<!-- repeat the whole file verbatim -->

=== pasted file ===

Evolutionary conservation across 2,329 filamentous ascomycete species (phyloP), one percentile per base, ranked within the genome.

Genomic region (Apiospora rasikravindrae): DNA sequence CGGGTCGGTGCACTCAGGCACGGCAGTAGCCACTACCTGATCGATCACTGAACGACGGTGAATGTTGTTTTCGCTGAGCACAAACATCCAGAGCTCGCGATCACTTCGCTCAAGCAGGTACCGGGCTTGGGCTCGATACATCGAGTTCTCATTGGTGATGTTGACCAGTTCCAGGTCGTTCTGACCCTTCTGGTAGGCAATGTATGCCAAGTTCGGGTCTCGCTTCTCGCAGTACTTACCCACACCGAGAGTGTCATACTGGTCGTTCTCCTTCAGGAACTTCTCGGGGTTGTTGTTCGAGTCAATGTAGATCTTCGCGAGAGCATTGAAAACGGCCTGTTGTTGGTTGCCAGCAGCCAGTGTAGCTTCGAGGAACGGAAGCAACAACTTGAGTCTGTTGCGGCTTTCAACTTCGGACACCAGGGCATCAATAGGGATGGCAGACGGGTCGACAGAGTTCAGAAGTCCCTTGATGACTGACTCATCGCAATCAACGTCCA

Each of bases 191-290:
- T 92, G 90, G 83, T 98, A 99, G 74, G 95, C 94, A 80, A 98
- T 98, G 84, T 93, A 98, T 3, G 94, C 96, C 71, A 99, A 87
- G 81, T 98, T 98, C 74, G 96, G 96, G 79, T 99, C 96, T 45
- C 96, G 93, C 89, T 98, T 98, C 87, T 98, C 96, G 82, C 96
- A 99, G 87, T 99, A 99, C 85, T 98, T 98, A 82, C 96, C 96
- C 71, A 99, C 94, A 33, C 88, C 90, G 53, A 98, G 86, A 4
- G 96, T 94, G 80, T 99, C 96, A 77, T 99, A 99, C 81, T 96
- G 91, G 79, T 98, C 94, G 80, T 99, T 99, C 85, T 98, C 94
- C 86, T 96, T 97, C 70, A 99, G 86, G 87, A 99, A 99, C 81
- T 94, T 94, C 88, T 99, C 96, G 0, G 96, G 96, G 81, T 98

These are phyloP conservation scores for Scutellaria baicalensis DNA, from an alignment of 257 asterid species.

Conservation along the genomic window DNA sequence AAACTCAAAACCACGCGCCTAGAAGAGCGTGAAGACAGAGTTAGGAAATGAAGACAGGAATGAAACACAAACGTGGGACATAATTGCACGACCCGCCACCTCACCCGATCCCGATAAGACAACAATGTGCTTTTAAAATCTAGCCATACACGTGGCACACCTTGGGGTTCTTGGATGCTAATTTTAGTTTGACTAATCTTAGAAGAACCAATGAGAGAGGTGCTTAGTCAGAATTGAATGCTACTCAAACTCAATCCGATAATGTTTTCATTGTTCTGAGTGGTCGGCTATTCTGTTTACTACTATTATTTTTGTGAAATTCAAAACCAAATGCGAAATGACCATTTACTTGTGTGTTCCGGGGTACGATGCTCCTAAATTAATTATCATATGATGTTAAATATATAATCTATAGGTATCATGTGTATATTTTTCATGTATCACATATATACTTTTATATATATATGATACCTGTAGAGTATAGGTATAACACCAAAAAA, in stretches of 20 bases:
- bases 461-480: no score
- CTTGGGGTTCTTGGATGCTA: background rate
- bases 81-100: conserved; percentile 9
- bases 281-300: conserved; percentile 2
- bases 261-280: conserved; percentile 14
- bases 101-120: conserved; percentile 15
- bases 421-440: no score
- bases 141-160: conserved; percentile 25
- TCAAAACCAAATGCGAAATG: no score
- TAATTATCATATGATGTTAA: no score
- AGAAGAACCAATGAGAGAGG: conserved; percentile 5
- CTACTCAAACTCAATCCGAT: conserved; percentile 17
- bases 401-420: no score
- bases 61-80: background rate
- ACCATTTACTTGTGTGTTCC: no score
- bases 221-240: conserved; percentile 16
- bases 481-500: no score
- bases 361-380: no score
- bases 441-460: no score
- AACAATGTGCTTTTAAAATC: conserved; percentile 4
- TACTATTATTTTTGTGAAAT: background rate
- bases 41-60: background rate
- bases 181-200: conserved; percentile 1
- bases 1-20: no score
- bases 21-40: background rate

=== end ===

Evolutionary conservation across 2,329 filamentous ascomycete species (phyloP), one percentile per base, ranked within the genome.

Genomic region (Apiospora rasikravindrae): DNA sequence CGGGTCGGTGCACTCAGGCACGGCAGTAGCCACTACCTGATCGATCACTGAACGACGGTGAATGTTGTTTTCGCTGAGCACAAACATCCAGAGCTCGCGATCACTTCGCTCAAGCAGGTACCGGGCTTGGGCTCGATACATCGAGTTCTCATTGGTGATGTTGACCAGTTCCAGGTCGTTCTGACCCTTCTGGTAGGCAATGTATGCCAAGTTCGGGTCTCGCTTCTCGCAGTACTTACCCACACCGAGAGTGTCATACTGGTCGTTCTCCTTCAGGAACTTCTCGGGGTTGTTGTTCGAGTCAATGTAGATCTTCGCGAGAGCATTGAAAACGGCCTGTTGTTGGTTGCCAGCAGCCAGTGTAGCTTCGAGGAACGGAAGCAACAACTTGAGTCTGTTGCGGCTTTCAACTTCGGACACCAGGGCATCAATAGGGATGGCAGACGGGTCGACAGAGTTCAGAAGTCCCTTGATGACTGACTCATCGCAATCAACGTCCA

Each of bases 191-290:
- T 92, G 90, G 83, T 98, A 99, G 74, G 95, C 94, A 80, A 98
- T 98, G 84, T 93, A 98, T 3, G 94, C 96, C 71, A 99, A 87
- G 81, T 98, T 98, C 74, G 96, G 96, G 79, T 99, C 96, T 45
- C 96, G 93, C 89, T 98, T 98, C 87, T 98, C 96, G 82, C 96
- A 99, G 87, T 99, A 99, C 85, T 98, T 98, A 82, C 96, C 96
- C 71, A 99, C 94, A 33, C 88, C 90, G 53, A 98, G 86, A 4
- G 96, T 94, G 80, T 99, C 96, A 77, T 99, A 99, C 81, T 96
- G 91, G 79, T 98, C 94, G 80, T 99, T 99, C 85, T 98, C 94
- C 86, T 96, T 97, C 70, A 99, G 86, G 87, A 99, A 99, C 81
- T 94, T 94, C 88, T 99, C 96, G 0, G 96, G 96, G 81, T 98

These are phyloP conservation scores for Scutellaria baicalensis DNA, from an alignment of 257 asterid species.

Conservation along the genomic window DNA sequence AAACTCAAAACCACGCGCCTAGAAGAGCGTGAAGACAGAGTTAGGAAATGAAGACAGGAATGAAACACAAACGTGGGACATAATTGCACGACCCGCCACCTCACCCGATCCCGATAAGACAACAATGTGCTTTTAAAATCTAGCCATACACGTGGCACACCTTGGGGTTCTTGGATGCTAATTTTAGTTTGACTAATCTTAGAAGAACCAATGAGAGAGGTGCTTAGTCAGAATTGAATGCTACTCAAACTCAATCCGATAATGTTTTCATTGTTCTGAGTGGTCGGCTATTCTGTTTACTACTATTATTTTTGTGAAATTCAAAACCAAATGCGAAATGACCATTTACTTGTGTGTTCCGGGGTACGATGCTCCTAAATTAATTATCATATGATGTTAAATATATAATCTATAGGTATCATGTGTATATTTTTCATGTATCACATATATACTTTTATATATATATGATACCTGTAGAGTATAGGTATAACACCAAAAAA, in stretches of 20 bases:
- bases 461-480: no score
- CTTGGGGTTCTTGGATGCTA: background rate
- bases 81-100: conserved; percentile 9
- bases 281-300: conserved; percentile 2
- bases 261-280: conserved; percentile 14
- bases 101-120: conserved; percentile 15
- bases 421-440: no score
- bases 141-160: conserved; percentile 25
- TCAAAACCAAATGCGAAATG: no score
- TAATTATCATATGATGTTAA: no score
- AGAAGAACCAATGAGAGAGG: conserved; percentile 5
- CTACTCAAACTCAATCCGAT: conserved; percentile 17
- bases 401-420: no score
- bases 61-80: background rate
- ACCATTTACTTGTGTGTTCC: no score
- bases 221-240: conserved; percentile 16
- bases 481-500: no score
- bases 361-380: no score
- bases 441-460: no score
- AACAATGTGCTTTTAAAATC: conserved; percentile 4
- TACTATTATTTTTGTGAAAT: background rate
- bases 41-60: background rate
- bases 181-200: conserved; percentile 1
- bases 1-20: no score
- bases 21-40: background rate